The principle behind cacheing in computer systems is to keep information that is likely to be used in the near future in a store that can be rapidly accessed. This is true on many scales, from retaining information in the sense amplifiers of a DRAM, up to keeping copies of World Wide Web pages in the local server. In this paper we are concerned with the CPU cache, that is the place where the processor keeps data and instructions that it is probably likely to use soon. In many existing systems the cache is divided into sections, possibly of differing sizes, for instructions (i-cache) and data (d-cache). This division is made both because of the observed differences in the access patterns and to prevent interference between the two types. We propose a third portion of the cache, the stream cache (s-cache), for holding stream based data. Both processing of an incoming stream of data and producing output can benefit from this technique; these themes are developed in the next two sections.
A second method for dividing the cache is to force different areas of memory to be separately cached. This can be especially useful in a system where tasks have processing guarantees associated with them - in the same way as in a network switch guaranteed and best-effort traffic may be separated, the operating system may wish to allocate a region of the cache for exclusive use by a process with guarantees, and the rest to the best-effort processes. The operating system will certainly want to be able to dynamically alter this split based on the characteristics of the workload, to enable the most effective use of the cache memory. This desire for this form of dynamic allocation of cache memory applies equally to i-cache, d-cache and and s-cache. Furthermore, once the operating system starts becoming aware of the cache as a machine resource, the next step is to consider if the ratio of the service time of the cache to the processor performance is such as to make it attractive to invoke the processor scheduler when the resource is unavailable (i.e. on a cache miss).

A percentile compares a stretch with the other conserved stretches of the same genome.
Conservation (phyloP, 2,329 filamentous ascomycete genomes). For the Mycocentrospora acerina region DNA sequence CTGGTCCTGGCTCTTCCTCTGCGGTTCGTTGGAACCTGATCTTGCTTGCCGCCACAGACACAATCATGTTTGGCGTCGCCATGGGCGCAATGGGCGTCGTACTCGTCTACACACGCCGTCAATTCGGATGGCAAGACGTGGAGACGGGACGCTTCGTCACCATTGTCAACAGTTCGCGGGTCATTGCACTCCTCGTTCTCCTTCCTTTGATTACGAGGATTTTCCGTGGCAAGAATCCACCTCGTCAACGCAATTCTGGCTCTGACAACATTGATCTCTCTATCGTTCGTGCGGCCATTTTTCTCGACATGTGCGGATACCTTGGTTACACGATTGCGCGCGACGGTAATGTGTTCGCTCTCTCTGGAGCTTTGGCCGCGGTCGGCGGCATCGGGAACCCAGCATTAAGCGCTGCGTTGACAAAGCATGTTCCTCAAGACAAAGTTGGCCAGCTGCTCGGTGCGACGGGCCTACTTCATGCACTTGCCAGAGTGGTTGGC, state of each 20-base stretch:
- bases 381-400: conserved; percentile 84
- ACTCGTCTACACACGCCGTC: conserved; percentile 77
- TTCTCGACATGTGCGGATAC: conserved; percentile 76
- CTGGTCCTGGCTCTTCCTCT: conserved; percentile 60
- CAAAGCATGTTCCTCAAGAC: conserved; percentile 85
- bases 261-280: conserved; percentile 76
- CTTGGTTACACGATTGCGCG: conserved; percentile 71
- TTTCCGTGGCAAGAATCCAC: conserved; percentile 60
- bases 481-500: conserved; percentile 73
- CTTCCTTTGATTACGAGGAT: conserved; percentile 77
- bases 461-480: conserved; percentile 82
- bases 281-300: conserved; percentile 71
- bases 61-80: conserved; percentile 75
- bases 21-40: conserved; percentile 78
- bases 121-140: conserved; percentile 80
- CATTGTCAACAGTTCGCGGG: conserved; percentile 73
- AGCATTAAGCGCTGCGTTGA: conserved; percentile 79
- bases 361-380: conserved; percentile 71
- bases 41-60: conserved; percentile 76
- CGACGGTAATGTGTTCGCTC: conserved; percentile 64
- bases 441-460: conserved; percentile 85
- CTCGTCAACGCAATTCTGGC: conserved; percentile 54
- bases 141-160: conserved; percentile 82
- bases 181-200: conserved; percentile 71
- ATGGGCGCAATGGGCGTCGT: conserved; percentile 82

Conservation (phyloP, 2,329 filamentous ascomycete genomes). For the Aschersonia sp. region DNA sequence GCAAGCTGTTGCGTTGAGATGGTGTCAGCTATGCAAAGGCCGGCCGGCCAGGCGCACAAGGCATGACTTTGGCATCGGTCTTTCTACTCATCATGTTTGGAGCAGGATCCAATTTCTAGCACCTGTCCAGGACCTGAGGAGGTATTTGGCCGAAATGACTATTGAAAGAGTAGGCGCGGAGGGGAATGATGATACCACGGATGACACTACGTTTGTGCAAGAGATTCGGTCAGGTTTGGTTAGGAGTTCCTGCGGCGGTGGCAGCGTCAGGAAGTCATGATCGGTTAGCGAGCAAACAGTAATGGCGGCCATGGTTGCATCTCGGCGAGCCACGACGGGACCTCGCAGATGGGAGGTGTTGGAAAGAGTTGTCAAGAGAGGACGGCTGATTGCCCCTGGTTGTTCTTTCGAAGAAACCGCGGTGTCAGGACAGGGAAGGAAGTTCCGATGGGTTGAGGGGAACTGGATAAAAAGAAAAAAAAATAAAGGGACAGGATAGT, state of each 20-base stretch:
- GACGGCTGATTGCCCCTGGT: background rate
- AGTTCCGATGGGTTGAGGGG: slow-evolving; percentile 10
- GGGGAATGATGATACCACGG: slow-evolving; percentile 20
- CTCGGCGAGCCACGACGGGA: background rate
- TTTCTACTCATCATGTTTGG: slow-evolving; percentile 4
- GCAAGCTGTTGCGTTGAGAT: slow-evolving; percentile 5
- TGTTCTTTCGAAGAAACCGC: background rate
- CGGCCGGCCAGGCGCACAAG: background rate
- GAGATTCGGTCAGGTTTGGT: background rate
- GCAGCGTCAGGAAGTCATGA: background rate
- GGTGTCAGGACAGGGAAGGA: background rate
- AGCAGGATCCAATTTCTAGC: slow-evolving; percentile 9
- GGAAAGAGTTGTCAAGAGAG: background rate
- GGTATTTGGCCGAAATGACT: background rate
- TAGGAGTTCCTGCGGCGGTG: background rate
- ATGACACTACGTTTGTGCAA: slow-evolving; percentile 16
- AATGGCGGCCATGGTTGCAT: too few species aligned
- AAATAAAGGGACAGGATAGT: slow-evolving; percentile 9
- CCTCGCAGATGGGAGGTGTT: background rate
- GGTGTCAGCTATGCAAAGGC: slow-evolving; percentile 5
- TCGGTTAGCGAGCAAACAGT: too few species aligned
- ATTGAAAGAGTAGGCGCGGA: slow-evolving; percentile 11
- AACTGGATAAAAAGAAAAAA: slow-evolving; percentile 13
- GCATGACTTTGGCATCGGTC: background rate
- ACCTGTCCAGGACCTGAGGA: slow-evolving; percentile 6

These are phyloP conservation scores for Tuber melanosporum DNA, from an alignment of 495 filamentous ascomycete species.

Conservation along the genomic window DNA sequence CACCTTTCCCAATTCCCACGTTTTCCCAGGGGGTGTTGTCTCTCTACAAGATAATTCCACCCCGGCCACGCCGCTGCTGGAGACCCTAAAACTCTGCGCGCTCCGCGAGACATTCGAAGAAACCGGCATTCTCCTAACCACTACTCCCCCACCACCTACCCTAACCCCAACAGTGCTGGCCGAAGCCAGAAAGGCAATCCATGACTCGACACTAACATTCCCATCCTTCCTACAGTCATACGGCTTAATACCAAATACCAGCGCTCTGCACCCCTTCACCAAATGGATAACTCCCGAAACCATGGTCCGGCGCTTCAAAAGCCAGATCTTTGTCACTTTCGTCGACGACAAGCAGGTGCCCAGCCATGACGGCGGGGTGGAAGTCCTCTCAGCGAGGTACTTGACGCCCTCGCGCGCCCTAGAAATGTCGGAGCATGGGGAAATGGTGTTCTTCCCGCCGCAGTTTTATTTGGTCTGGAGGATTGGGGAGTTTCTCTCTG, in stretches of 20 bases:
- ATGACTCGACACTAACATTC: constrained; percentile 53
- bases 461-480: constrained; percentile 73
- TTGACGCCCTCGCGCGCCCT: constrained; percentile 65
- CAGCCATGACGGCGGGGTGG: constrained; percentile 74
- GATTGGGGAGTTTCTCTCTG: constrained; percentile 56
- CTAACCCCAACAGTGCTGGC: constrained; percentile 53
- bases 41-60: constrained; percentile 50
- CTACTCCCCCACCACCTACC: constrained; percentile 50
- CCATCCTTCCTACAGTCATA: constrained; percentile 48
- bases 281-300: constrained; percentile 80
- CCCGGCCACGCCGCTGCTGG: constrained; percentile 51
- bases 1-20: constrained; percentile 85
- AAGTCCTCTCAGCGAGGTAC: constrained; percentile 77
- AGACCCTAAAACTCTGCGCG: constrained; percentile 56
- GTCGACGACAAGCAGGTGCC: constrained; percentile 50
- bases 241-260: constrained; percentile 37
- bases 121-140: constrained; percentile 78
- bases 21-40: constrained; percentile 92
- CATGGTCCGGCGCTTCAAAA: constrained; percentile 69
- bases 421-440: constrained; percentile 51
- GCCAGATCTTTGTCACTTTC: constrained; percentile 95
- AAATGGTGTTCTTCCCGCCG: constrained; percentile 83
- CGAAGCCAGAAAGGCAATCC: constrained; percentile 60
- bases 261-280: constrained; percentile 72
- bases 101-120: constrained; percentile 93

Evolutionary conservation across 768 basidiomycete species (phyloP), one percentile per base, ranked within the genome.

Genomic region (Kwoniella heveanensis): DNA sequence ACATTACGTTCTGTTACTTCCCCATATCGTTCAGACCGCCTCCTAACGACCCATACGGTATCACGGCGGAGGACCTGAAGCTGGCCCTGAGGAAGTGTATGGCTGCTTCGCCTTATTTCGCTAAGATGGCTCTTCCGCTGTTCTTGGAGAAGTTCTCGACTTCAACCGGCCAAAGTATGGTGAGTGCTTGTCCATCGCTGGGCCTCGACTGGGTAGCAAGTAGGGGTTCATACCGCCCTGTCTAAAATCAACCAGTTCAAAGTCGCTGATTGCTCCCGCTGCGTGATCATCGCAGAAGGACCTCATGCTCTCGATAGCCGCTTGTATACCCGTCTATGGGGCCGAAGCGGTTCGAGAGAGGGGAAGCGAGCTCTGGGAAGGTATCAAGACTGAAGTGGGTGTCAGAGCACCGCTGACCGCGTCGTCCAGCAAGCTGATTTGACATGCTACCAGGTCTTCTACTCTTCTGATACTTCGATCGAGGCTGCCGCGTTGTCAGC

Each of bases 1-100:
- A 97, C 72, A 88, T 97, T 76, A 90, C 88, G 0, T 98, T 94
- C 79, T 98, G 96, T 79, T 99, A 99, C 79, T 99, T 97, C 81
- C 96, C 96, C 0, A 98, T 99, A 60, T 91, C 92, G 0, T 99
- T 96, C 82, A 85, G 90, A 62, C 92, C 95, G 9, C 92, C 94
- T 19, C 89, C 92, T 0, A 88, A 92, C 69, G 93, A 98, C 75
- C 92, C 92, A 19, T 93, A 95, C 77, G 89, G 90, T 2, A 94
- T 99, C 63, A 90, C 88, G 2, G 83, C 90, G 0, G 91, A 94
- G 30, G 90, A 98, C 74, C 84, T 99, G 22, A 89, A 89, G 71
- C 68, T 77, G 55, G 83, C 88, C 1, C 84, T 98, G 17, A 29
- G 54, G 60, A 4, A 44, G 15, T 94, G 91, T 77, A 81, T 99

Normally the basis of cacheing is locality - the idea that if some data is used then it is likely that the same or nearby data will also be accessed soon. Therefore when an area of memory is referenced it is retained in the cache and old data may be discarded (or flushed). When processing a stream it is likely that the data that will be accessed is amongst that which has most recently arrived. Hence, the s-cache should hold the most recent data from the stream and new data should cause old to be thrown out. With an s-cache architecture, data arriving from the stream is placed directly into the cache; it does not pass through main memory which avoids unnecessary buffering and a further traversal of the interconnect. A section of the cache effectively becomes a circular buffer holding the latest stream information; update of the cache is asynchronous rather than triggered by a CPU cache miss.